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Reaping the rewards of RNAi

A systematic screen for worm phenotypes using RNA interference.

Jonathan Weitzman(jonathanweitzman@hotmail.com)

Loss-of-function phenotype analysis in nematode worms has benefited tremendously from a well-annotated genome and the efficacy of RNAi gene-inactivation technology. In the January 16 Nature, Ravi Kamath and colleagues report the results of the first genome-wide RNAi screen in Caenorhabditis elegans (Nature, 421:231-237, January 16, 2003).

Worms were fed on bacteria expressing double-stranded RNA for each C. elegans target gene. A library of 16,757 bacterial strains — covering 87% of predicted genes — was screened for genes implicated in sterility, embryonic lethality, slow growth or post-embryonic defects. About 10% of strains gave clear mutant phenotypes. The most common RNAi phenotype is embryonic lethality.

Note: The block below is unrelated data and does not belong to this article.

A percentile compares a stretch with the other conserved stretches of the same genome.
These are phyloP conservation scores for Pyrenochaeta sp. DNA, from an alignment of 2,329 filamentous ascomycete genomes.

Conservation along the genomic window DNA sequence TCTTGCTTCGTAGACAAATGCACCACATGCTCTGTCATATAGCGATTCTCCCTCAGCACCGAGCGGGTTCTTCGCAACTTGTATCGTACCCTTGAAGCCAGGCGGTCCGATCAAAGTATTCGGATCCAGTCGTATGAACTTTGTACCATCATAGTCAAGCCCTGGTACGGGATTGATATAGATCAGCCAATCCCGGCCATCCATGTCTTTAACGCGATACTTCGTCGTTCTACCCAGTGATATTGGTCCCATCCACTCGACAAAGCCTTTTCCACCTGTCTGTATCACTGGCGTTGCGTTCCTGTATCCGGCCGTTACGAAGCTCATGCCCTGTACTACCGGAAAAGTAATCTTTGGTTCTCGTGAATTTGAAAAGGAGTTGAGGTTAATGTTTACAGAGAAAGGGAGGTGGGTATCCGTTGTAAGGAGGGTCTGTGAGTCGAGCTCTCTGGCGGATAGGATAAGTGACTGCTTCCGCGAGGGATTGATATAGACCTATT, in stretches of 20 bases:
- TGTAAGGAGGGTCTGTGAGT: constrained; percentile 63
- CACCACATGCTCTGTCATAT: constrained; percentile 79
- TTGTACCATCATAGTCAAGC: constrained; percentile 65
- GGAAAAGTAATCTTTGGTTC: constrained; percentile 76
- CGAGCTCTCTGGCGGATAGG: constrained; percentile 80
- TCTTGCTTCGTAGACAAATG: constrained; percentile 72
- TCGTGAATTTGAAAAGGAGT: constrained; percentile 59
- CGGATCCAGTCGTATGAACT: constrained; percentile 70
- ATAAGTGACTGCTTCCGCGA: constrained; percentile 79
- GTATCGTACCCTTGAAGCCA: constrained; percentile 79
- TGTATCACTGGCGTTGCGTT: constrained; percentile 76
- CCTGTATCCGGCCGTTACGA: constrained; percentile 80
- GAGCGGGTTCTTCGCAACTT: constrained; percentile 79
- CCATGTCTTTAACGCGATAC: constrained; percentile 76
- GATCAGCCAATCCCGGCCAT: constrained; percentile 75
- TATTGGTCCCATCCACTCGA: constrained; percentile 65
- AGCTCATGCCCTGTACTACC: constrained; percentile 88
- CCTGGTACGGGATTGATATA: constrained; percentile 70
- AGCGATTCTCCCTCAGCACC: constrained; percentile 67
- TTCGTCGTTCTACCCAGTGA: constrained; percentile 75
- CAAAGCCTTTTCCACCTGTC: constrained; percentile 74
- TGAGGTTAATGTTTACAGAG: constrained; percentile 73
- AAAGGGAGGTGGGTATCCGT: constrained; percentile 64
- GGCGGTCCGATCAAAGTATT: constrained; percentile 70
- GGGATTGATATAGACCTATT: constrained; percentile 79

Worm genes with orthologues in other species were more likely to have a detectable RNAi phenotype than other genes, and genes that exist as a single copy were 2-3 times more likely to have a phenotype. Some protein domains showed association with particular types...

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